Blue Jays can take heart in Toronto baseball revival

Amazing two-year run has built winning culture, rabid fan base across Canada

October 20th, 2016

TORONTO -- They had not done what they believed they would do. They believed it until the very end. That's the thing the Toronto Blue Jays said over and over.

"I wanted to be getting on a plane to go to Cleveland," outfielder said.

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The Blue Jays began Wednesday by dropping their luggage off outside the home clubhouse at Rogers Centre for a flight to Cleveland they hoped to take. But their season ended hours later with a 3-0 loss to the Indians in Game 5 of the American League Championship Series.

As Cleveland celebrated its first trip to the World Series in 19 years, Toronto wrestled with its emotions.

"I'm disappointed because I know how much work these guys put in," third baseman said. "I know the sacrifices each and everybody makes in here. We left it out there.

"I love this team. I love to play this game. I have a passion for it. I love to play with the teammates I have in this clubhouse."

At some point, the Blue Jays will gain some perspective on this season, and they will be proud of what they accomplished.

First, the Jays continued the rebirth of baseball in Toronto. They averaged almost 42,000 fans per game and led the AL in attendance for the first time in 22 years.

Television ratings were excellent, and the Blue Jays made the postseason for a second straight season, this after 22 years out of the mix.

The Jays won a thrilling AL Wild Card Game, then swept the Rangers in the AL Division Series before falling to the Indians in five games in the ALCS. Baseball seasons are long and winding roads, and Toronto gave millions of fans across Canada a great show.

Every player -- and Blue Jays manager John Gibbons and his staff -- shares part of that accomplishment, and they'll eventually feel the pride in that.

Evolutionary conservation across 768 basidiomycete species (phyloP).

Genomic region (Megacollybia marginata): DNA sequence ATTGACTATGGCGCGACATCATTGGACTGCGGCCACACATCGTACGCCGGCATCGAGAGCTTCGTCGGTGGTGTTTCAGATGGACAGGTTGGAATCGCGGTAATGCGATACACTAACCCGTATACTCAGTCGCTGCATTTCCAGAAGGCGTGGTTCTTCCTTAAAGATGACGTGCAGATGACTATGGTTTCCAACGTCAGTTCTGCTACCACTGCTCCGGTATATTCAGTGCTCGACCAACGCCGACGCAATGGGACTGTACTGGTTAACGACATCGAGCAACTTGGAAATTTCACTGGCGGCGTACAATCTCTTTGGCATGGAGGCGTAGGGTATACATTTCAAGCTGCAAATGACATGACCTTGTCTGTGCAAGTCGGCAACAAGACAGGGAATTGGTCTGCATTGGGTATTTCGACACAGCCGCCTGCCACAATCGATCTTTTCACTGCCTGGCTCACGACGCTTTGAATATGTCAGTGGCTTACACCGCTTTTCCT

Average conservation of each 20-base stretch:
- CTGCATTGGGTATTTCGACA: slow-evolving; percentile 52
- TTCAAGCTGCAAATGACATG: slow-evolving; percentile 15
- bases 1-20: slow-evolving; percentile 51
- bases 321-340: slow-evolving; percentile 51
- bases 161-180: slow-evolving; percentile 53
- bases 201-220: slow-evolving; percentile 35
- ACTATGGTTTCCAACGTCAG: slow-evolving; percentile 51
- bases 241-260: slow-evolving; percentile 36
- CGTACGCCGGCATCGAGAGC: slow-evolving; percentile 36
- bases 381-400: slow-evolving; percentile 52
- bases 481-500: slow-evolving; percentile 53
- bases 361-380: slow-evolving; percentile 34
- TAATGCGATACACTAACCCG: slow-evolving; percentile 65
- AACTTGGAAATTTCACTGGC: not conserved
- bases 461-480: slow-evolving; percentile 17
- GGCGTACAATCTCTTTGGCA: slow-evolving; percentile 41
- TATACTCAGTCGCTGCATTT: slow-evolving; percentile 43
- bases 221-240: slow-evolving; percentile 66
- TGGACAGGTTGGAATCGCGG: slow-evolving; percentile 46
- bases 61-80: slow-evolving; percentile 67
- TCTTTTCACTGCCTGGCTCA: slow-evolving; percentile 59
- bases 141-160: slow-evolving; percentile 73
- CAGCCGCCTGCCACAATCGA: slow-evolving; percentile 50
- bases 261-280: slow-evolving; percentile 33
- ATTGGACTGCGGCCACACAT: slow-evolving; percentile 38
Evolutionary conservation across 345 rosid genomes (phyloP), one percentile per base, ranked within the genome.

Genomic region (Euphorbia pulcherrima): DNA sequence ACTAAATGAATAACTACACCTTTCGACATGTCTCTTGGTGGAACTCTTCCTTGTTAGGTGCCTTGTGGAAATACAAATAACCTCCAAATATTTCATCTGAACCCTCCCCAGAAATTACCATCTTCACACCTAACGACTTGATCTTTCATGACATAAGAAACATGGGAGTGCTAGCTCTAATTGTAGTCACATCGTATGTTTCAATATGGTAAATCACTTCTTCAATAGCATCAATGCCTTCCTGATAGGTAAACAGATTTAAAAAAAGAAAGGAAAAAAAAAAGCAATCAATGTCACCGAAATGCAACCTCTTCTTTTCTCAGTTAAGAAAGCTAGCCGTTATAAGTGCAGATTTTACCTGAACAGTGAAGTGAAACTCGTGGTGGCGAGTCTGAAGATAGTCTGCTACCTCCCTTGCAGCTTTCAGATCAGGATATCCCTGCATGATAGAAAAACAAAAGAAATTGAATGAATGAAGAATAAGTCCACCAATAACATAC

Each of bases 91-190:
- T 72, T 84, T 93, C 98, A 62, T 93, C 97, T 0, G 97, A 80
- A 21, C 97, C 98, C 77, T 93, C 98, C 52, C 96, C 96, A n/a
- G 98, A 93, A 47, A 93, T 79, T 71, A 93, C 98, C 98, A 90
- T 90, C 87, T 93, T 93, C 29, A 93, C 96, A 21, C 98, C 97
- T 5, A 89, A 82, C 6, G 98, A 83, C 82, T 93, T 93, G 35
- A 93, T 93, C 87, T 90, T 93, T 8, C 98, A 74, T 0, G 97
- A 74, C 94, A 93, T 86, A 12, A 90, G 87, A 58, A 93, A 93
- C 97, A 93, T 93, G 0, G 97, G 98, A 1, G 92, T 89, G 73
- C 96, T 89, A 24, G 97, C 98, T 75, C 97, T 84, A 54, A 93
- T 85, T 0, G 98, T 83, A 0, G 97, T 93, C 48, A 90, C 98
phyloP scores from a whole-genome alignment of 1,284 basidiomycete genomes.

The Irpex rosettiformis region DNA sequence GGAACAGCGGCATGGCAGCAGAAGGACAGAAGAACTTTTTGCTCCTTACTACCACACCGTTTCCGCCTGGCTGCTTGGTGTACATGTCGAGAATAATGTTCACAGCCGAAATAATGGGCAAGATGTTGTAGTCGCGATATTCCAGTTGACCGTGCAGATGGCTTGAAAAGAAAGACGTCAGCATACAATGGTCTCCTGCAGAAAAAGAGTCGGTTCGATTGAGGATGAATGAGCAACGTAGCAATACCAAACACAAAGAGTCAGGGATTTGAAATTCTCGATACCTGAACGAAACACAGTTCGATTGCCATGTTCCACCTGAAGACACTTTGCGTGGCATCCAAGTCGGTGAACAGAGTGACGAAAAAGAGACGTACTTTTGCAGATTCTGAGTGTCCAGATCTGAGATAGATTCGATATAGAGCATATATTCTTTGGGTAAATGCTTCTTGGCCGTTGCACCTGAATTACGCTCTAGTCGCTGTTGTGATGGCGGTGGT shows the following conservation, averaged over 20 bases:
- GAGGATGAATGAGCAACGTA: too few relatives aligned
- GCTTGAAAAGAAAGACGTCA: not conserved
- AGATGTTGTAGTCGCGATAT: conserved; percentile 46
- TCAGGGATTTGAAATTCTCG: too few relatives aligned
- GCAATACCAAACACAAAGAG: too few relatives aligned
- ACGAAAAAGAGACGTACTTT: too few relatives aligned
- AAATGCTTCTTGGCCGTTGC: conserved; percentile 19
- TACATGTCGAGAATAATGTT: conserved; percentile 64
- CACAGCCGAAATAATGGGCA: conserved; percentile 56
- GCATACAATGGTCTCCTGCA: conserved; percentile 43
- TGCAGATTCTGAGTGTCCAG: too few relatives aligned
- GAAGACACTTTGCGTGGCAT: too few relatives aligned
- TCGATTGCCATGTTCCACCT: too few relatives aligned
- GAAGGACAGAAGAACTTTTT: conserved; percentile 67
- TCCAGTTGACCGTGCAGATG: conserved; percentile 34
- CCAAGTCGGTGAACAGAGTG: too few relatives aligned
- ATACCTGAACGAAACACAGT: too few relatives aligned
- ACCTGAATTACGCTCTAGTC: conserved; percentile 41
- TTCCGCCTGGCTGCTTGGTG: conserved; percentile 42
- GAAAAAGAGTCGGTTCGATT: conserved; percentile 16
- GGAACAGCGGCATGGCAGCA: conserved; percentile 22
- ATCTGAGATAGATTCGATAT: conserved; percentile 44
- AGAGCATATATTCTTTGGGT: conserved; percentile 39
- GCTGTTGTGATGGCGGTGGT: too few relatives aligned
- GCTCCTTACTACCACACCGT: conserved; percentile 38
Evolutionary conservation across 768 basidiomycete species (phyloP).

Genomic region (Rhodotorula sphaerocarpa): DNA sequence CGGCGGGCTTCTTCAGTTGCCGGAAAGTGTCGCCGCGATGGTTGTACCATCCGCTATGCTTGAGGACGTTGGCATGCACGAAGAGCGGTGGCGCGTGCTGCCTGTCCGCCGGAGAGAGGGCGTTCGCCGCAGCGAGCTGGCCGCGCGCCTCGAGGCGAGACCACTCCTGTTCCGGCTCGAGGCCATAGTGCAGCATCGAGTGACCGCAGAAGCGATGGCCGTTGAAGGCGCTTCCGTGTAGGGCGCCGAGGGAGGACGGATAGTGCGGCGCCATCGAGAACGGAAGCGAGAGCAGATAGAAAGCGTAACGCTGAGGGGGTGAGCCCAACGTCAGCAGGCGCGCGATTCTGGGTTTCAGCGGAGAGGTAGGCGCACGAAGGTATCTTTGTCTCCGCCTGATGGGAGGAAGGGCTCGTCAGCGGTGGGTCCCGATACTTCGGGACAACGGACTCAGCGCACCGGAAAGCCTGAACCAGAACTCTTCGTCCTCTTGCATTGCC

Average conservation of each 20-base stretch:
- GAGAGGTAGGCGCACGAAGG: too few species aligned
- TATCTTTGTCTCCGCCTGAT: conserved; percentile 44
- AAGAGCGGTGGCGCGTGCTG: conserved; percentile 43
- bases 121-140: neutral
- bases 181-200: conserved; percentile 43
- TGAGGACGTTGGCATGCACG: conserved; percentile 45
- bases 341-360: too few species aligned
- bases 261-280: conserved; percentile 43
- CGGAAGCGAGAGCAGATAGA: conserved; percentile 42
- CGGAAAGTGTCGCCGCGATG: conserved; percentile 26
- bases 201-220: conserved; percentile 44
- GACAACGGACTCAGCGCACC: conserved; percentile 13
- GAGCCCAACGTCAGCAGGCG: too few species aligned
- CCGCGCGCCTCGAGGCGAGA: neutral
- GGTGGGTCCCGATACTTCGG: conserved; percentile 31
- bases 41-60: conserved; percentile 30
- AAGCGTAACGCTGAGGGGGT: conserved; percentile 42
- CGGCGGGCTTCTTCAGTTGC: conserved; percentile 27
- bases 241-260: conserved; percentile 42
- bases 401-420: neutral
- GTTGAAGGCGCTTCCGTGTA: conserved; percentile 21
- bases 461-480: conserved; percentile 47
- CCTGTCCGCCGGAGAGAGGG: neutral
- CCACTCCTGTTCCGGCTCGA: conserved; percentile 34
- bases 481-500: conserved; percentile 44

"When you go through the emotions we're going through right now, it's tough," center fielder said. "We're packing our bags. The season's over. It's disappointing."

Toronto was unable to advance because of the Tribe's smothering pitching staff, which rolled up a 1.43 ERA. Indians manager Terry Francona used his starters for 22 innings and his relievers for 22 innings. Both pitched well -- a 1.23 ERA for the starters, 1.64 for the bullpen.

The Jays' offense, which had hit 221 home runs during the regular season, scored eight runs in five games and hit .201.

The Blue Jays almost certainly will look different next season with both Bautista and first baseman headed for free agency. There's a solid core in place, but as Donaldson said, "Those two guys have been faces of the franchise for a long time."

"When you think about the last 18 months, you can't help but be real proud," Pillar said. "We revived baseball in Canada and in this city. ... I've been fortunate to be here long enough to see the turnaround and be part of it. You can't help but be proud.

"There are a lot of mixed feelings right now. In the moment, there's a lot of disappointment. You're upset. You know everyone in here is upset. We could have done a little bit better to put us in position to be successful in this series. This is how it goes."

Gibbons made his way around his clubhouse a couple of times to hug his players and to send them into an offseason that came too early.

"I basically thanked them for the effort all year," Gibbons said. "It was a crazy year. Some ups and downs. One thing you heard me say, it's a special group. They come to play. They had another great year. We got to this point. We weren't able to get over the hump again. But you know what, a [darn] good job of getting to this point.

"I'm proud of those guys as well as the coaching staff. I know the organization is proud of them, too. Hopefully the fans are just as proud of them, because it's an entertaining group. They put on a good show. We just got beat in this series, plain and simple."